(1.90)(-0.63)(0.11)(-0.69)(-0.14)(0.24)(0.67)(-0.05)(-0.51)(0.13)
44. Rice (Thailand)0.45-0.06-0.070.240.01-0.18-0.060.44-0.25-0.030.197.68
(7.51)(-0.59)(-0.60)(2.02)(0.07)(-0.55)(-0.18)(0.99)(-0.69)(-0.19)
45. Rice (Long grain)0.14-0.03-0.15-0.090.080.230.240.18-0.370.390.241.21
(2.13)(-0.23)(-1.17)(-0.66)(0.53)(0.59)(0.64)(0.39)(-0.92)(1.76)
46. Rubber0.240.020.310.100.020.470.440.00-0.900.040.124.04
(3.72)(0.19)(2.40)(0.72)(0.12)(1.26)(1.19)(0.00)(-2.17)(0.19)
4 7. Shrimp0.400.080.150.000.020.68-0.44-0.61-0.36-0.070.115.97
(6.69)(0.69)(1.23)(0.00)(0-17)(1.84)(-1.19)(-1.21)(-0.88)(-0.54)
46. Silver0.180.070.300.41-0.050.31-0.86-1.54-0.780.110.082.92
(2.75)(0.29)(1.34)(1.62)(-0.20)(0.48)(-1.31)(-1.78)(-1.07)(0.28)
49. Soybean0.300.02-0.29-0.090.070.18-0.23-2.82-0.460.090.206.20
(4.87)(0.15)(-2.00)(-0.60)(0.45)(0.44)(-0.54)(-5.00)(-0.96)(0.38)
50. Soybean meal0.150.370.21-0.13-0.160.340.350.510.470.240.111.37
(2.16)(1.91)(1.05)(-0.63)(-0.75)(0.61)(0.62)(0.69)(0.75)(0.58)
51. Soybeans oil0.03-0.030.07-0.07-0.35-0.29-0.060.281.050.300.080.86
(0.48)(-0.15)(0.43)(-0.41)(-1.96)(-0.61)(-0.14)(0.47)(2.03)(1.52)
52. Sorghum0.13-0.00-0.09-0.230.11-0.310.30-0.470.020.100.051.70
(1.93)(-0.02)(-0.63)(-1.50)(0.72)(-0.76)(0.74)(-0.88)(0.04)(0.10)
53. Steel0.430.10-0.070.000.160.530.020.62-0.23-0.300.088.14
(7.21)(1.02)(-0.68)(0.01)(1.43)(1.62)(0.05)(1.38)(-0.68)(-3.00)
54. Sugar (US import)0.010.120.220.06-0.19-0.57-0.27-0.74-1.210.240.071.24
(0.20)(0.65)(1.24)(0.29)(-0.95)(-1.11)(-0.52)(-1.11)(-2.13)(1.04)
55. Sugar (EU import)-0.240.530.15-0.070.24-0.57-0.900.420.89-0.130.185.00
(-3.92)(3.31)(0.92)(-0.37)(1.36)(-1.17)(-1.82)(0.63)(1.67)(-0.43)
56. Sunflower oil0.06-0.270.110.20-0.27-0.01-0.100.061.010.220.061.19
(0.93)(-1.64)(0.64)(1.08)(-1.43)(-0.01)(-0.20)(0.09)(1.88)(0.70)
57. Tea0.010.210.120.280.19-0.190.270.270.010.230.071.46
(0.14)(1.09)(0.61)(1.32)(0.92)(-0.35)(0.49)(0.39)(0.02)(0.88)
58. Tin-0.210.180.230.140.050.53-1.070.030.160.490.131.66
(-3.35)(1.48)(1.89)(1.06)(0.37)(1.50)(-2.98)(0.07)(0.43)(5.61)
59. Tobacco0.050.02-0.120.07-0.020.43-0.180.400.03-0.070.113.96
(0.71)(0.29)(-1.90)(1.05)(-0.31)(2.34)(-0.96)(1.60)(0.14)(-0.23)
60. Triple Super Phosphates-0.050.000.090.010.31-0.19-0.491.520.510.370.132.74
(-0.83)(0.00)(0.62)(0.05)(1.87)(-0.44)(-1.11)(2.81)(1.08)(2.72)
61. Urea0.390.15-0.11-0.330.60-0.53-0.180.48-1.18-0.290.066.89
(6.53)(0.77)(-0.59)(-1-56)(2.65)(-0.87)(-0.29)(0.58)(-1.85)(-2.90)
62. Wheat0.07-0.32-0.180.250.210.020.44-1.290.040.350.224.78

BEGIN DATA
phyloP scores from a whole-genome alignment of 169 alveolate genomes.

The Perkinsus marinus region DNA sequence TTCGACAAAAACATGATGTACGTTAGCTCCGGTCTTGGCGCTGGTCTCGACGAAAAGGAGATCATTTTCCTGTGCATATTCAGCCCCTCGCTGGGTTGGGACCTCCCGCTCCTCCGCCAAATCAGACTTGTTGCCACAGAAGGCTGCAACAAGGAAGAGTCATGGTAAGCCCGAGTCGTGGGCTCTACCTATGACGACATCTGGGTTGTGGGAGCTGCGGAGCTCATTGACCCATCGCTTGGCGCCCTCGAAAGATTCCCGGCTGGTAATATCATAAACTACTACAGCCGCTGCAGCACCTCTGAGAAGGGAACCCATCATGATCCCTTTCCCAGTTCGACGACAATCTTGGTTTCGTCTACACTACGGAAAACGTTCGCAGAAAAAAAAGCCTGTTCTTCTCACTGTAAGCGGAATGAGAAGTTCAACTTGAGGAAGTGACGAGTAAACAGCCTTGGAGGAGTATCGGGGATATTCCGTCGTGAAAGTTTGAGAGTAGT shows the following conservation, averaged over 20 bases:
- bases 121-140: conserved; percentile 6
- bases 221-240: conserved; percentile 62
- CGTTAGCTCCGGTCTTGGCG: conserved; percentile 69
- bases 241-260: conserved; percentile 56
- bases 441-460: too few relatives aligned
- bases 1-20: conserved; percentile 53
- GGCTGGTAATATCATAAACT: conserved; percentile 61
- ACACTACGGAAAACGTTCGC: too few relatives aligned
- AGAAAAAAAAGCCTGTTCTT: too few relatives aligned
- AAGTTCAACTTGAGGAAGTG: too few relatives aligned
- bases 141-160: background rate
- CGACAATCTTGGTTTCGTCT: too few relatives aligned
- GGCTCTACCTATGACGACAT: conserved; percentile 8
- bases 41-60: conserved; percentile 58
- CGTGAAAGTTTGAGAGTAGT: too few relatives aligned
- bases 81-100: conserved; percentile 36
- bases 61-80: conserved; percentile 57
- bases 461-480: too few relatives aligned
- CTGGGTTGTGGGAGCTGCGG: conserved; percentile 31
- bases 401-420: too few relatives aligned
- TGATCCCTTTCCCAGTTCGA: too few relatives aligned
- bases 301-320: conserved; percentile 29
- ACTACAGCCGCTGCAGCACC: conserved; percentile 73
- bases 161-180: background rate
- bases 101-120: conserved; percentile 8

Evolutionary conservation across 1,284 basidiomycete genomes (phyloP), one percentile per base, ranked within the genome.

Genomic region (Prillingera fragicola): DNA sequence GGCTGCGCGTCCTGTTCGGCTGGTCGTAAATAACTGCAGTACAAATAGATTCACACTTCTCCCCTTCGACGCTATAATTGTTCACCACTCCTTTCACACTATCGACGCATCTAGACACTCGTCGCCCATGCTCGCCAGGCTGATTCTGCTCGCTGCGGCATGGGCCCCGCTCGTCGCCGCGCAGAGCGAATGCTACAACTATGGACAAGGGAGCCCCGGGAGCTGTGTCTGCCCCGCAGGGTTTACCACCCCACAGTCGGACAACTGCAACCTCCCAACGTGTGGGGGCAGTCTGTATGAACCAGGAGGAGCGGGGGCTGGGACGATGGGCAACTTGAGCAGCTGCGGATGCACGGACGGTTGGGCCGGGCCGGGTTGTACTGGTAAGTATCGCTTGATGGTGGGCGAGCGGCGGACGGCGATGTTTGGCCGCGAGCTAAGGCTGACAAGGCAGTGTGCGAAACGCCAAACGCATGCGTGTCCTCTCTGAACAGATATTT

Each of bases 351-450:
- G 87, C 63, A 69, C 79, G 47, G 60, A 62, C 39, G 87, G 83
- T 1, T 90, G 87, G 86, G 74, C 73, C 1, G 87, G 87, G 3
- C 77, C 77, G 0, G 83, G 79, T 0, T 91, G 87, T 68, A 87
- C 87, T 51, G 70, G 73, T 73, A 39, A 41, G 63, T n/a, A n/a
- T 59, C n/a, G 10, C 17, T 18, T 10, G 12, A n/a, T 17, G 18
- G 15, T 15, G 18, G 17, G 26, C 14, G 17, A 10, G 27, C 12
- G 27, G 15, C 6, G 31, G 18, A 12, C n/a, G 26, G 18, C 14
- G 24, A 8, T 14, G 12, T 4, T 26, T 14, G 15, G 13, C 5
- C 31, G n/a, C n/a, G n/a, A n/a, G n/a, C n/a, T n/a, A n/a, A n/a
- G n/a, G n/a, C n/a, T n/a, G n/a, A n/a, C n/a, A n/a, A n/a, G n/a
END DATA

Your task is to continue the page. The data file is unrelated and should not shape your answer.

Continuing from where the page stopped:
(1.12)(-2.67)(-1.43)(1.89)(1.55)(0.06)(1.24)(-2.98)(0.09)(1.76)
63. Wool (Coarse)-0.180.140.050.140.180.850.90-0.52-0.760.260.103.53
(-2.85)(1.20)(0.42)(1.14)(1-44)(2.57)(2.69)(-1-25)(-2.08)(1.86)
64. Wool (Fine)0.270.100.030.190.020.190.64-1.12-0.96-0.160.044.12
(4.35)(0.63)(0.17)(1.13)(0.12)(0.38)(1.31)(-1.71)(-1.83)(-1.24)
65. Zinc0.310.260.20-0.100.010.530.491.010.020.040.144.77
(4.82)(1.76)(1.26)(-0.56)(0.07)(1.15)(1.05)(1.63)(0.04)(0.20)
Table 3.Regressions of the Level of the Logarithm of the Dollar Price of Commodities on the Set of Independent Variables(Long-run equilibrium reduced form equation, or cointegration regressions)
Independent VariablesCointegration Test
Adjusted(U = U{-1} +E)
Dependent VariablesConstantDMYQRR squareF-testU {-1}
1. Aluminum4.190.610.190.05-5.150.2925.60-0.06
(5.24)(3.80)(1.13)(0.64)(-2.80)(-2.60)
2. Ammoniac-5.78-0.11-1.13-0.51-4.840.5239.25-0.14
(-4.69)(-0.52)(-4.40)(-1.09)(-1.59)(-3.38)
3. Banana-3.000.41-0.14-0.141.210.065.11-0.34
(-4.68)(3.20)(-1.02)(-2.04)(0.82)(-6.94)
4. Beef-1.430.32-0.340.56-3.500.5265.04-0.05
(-2.46)(2.78)(-2.74)(9.01)(-2.62)(-2.51)
5. Butter (London)-1.921.09-0.57-0.320.030.3329.40-0.11
(-3.06)(8.98)(-4.31)(-5.04)(0.02)(-3.90)
6. Butter (New Zealand)-4.090.36-0.780.341.10-0.3127.60-0.24
(-5.75)(2.54)(-5.14)(4.50)(0.67)(-5.74)
7. Coal-23.201.32-1.84-0.53-1.110.3127.30-0.07
(-27.96)(8.02)(-10.37)(-5.93)(-0.58)(-3.04)
8. Cocoa-4.721.11-1.640.13-6.810.1612.38-0.04
(-2.82)(3.33)(-4.60)(0.71)(-1.77)(-2.30)
9. Coconut oil-2.87-0.13-0.870.77-12.300.2924,95-0.06
(-1.75)(-0.39)(-2-48)(4.38)(-3.28)(-2.84)
10. Coffee (Colcnkia)u.6u0.17-3.630.106.87-0.02
(-3.03)(1.86)(-3.17)(1.02)(-1.03)(-1.51)
11. Coffee (Arabica)-6.660.56-1.420.08-3,900,118.55-0.03
(-3.95)(1.68)(-3.95)(0.42)(-1.01)(-1.64)
12. Coffee (Other milds)-4.230.40-0.920.12-4.470.086.01-0.03
(-2.83)(1.34)(-2.90)(0.76)(-1.31)(-1.68)
13. Coffee (Robusta)-7.220.48-1.470.15-6.980.1410.61-0.27
(-4.06)(1.36)(-3>87)(0.80)(-1.71)(-1.70)
14. Copper0.800.630,090.89-3.440.6196.26-0.06
(1.05)(4.19)(0.55)(11.02)(-1.98)(-2.73)
15. Copra-2.840.02-0.810.66-13.050.2420.41-0.09
(-1.70)(0.07)(-2.28)(3.72)(-3.41)(-1.70)
16. Cotton (Industrial)-6.480.98-1,330.42-3.890.4855.94-0.06
(-7.88)(5.97)(-7.57)(4.74)(-2.07)(-2.59)
17. Cotton (Long-staple)2.470.530.270.36-0.710.3634.51-0.05
(3.32)(3-59)(1.72)(4.48)(-0.41)(-2.43)
18. Diammonium phosphate-4.690.78-1.130.54-3.600.3330.85-0.05
(-4.19)(3.48)(-4.72)(4.49)(-1.40)(-2.63)
19. Fish1.230.36-0.091.04-4.300.5266.35-0.08
(1.31)(1.92)(-0,46)(10.32)(-1.99)(-3.52)
20. Gasoline-14.091.38-2.82-0.39-7.620.6574.55-0.15
(-15.81)(7.64)(-14.99)(-1.25)(-2.67)(-3.51)
21. Gold1.540.55-0.05-1.39-4.340.6195.99-0.06
(1.90)(3.40)(-0.32)(-15.99)(-2.33)(-2.82)
22. Groundnuts2.350.92-0.12-2.30-2.700.136.61-0.09
(1.41)(3.28)(-0.34)(-3.62)(-0.65)(-2.49)
23. Groundnut meal-4.240.72-1.051.04-5.500.5778.20-0.08
(-4.08)(3.46)(-4.75)(9.39)(-2.31)(-3.20)
24. Groundnut oil-3.480.57-1.140.76-4.320.4143.53-0.05
(-3.06)(2.52)(-4.73)(6.26)(-1.66)(-2.44)
25. Hide7.20-0.331.510.51-2.040.3736.15-0.10
(7.81)(-1.81)(7.70)(5.17)(-0.97)(-3.55)
26. Iron ore-6.360.86-1.10-0.33-0.150.3837.77-0.09
(-15.03)(10.24)(-12.17)(-7.35)(-0.15)(-3.27)
27. Lamb-2.780.94-0.680.22-0.660.4549.68-0.07
(-4.98)(8.46)(-5.69)(3.62)(-0.51)(-2.94)